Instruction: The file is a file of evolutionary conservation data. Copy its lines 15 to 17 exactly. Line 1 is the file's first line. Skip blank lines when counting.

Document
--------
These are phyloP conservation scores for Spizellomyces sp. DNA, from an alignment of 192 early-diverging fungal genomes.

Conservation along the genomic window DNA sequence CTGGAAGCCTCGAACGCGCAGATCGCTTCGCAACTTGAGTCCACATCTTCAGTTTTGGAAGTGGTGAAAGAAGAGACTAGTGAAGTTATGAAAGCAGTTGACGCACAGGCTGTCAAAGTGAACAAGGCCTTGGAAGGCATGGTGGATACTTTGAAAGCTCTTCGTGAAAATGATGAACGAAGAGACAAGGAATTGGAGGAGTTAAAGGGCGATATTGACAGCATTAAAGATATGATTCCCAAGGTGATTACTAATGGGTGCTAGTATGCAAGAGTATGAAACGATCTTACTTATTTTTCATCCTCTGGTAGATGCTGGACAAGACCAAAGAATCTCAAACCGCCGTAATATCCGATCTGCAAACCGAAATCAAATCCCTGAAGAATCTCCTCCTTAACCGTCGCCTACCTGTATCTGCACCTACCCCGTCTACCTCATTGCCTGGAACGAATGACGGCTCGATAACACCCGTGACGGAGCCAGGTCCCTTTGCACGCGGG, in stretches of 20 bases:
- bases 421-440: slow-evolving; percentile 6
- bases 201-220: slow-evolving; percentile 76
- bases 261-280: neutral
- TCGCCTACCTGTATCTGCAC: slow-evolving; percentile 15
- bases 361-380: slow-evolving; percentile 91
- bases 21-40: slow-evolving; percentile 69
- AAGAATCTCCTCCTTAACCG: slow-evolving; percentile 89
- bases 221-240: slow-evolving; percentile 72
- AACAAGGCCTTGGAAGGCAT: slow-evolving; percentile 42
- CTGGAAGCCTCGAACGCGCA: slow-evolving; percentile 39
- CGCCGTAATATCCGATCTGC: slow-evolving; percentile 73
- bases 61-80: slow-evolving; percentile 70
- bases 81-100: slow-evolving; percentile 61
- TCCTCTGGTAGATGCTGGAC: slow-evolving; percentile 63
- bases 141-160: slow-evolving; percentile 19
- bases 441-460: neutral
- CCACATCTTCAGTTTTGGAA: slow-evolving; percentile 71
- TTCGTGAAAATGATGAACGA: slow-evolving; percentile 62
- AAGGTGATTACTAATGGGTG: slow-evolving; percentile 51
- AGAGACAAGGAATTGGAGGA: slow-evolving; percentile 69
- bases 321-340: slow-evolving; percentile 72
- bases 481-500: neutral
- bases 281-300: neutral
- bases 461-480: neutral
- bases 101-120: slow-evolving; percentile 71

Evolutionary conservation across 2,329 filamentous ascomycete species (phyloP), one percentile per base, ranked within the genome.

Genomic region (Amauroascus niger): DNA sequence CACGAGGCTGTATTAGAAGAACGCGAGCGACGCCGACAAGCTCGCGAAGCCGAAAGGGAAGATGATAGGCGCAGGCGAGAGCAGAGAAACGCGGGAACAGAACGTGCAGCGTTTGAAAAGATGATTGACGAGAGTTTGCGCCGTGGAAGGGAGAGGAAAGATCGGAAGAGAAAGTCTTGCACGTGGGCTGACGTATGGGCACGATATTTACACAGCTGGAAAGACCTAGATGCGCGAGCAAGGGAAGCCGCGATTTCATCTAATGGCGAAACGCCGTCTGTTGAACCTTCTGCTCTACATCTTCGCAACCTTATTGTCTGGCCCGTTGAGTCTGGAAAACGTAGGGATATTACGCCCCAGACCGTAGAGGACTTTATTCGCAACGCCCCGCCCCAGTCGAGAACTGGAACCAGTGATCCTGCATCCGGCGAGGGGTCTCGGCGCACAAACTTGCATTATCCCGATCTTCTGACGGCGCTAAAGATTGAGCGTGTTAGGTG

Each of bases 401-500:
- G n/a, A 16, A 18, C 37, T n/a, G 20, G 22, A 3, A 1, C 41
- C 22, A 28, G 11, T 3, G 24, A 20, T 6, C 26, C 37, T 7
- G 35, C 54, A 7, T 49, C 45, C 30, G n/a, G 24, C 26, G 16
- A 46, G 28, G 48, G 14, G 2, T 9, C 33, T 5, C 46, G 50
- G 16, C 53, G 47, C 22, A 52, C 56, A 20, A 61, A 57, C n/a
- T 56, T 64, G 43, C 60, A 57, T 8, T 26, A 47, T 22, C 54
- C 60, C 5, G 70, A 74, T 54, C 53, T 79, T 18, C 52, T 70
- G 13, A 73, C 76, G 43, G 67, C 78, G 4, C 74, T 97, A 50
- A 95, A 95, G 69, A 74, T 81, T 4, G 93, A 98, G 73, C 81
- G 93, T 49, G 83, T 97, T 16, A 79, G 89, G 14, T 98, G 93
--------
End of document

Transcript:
- bases 81-100: slow-evolving; percentile 61
- TCCTCTGGTAGATGCTGGAC: slow-evolving; percentile 63
- bases 141-160: slow-evolving; percentile 19